International careers and career success of Indian women in science & technology

The importance of career capital and organizational capital

R. Valk, E.G. van der Velde, M.L. van Engen

Research output: Contribution to journalArticleScientificpeer-review

Abstract

This article presents a study on international careers and career success of Indian women in Science & Technology (S&T). We conducted interviews with 30 (upper) middle class Indian women in New Delhi and Bangalore (India) who pursued careers abroad as self-initiated expatriates (SIEs). Important elements of career capital competencies in international career pursuits and career success of Indian women SIEs in S&T were: (a) families who value higher education and careers of their female children, which motivated women to pursue international careers to elevate family class status (knowing-why); (b) the motivation to gain knowledge and skills in science and technology (knowing-how) and (c) the encouragement and support from family for women’s international career pursuits, and international networks (knowing-whom). Furthermore, findings show that patriarchy entrenched in Indian society and culture resulted in a lack of organizational capital, which impede career success of women in S&T. We advise organizations in India to implement HR policies and practices embracing the development of career capital to empower Indian women in S&T to be successful in their international careers. Keywords: Indian women, self-initiated expatriates, career capital, organizational capital, career success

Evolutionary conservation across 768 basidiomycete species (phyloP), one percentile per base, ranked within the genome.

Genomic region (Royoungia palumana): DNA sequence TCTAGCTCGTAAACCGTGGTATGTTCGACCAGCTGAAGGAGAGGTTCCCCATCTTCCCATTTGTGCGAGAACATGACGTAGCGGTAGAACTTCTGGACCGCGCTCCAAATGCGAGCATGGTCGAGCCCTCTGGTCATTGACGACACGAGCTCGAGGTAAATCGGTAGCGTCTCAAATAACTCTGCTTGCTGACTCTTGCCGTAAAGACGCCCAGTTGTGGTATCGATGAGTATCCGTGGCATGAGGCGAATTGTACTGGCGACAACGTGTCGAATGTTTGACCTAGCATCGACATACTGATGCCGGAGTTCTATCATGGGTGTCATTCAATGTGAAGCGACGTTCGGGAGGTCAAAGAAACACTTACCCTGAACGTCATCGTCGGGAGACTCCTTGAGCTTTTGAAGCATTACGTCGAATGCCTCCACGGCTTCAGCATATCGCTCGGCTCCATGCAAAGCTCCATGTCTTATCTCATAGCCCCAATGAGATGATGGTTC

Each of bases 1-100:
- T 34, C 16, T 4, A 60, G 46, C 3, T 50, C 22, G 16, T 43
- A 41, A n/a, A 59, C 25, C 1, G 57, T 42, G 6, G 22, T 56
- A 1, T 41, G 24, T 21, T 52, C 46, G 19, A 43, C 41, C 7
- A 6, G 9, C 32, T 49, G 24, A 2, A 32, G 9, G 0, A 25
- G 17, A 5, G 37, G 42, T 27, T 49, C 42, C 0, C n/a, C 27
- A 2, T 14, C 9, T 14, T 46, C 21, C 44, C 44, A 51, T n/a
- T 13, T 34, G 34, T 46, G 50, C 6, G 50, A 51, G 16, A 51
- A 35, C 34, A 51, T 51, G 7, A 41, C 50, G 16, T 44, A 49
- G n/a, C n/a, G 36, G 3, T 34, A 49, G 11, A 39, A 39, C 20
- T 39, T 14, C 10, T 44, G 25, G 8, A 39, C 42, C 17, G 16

Original languageEnglish
Pages (from-to)175-205
JournalSouth Asian Journal of Human Resource Management
Volume1
Issue number2
DOIs
Publication statusPublished - 2014

Fingerprint

Career capital
Career success
Organizational capital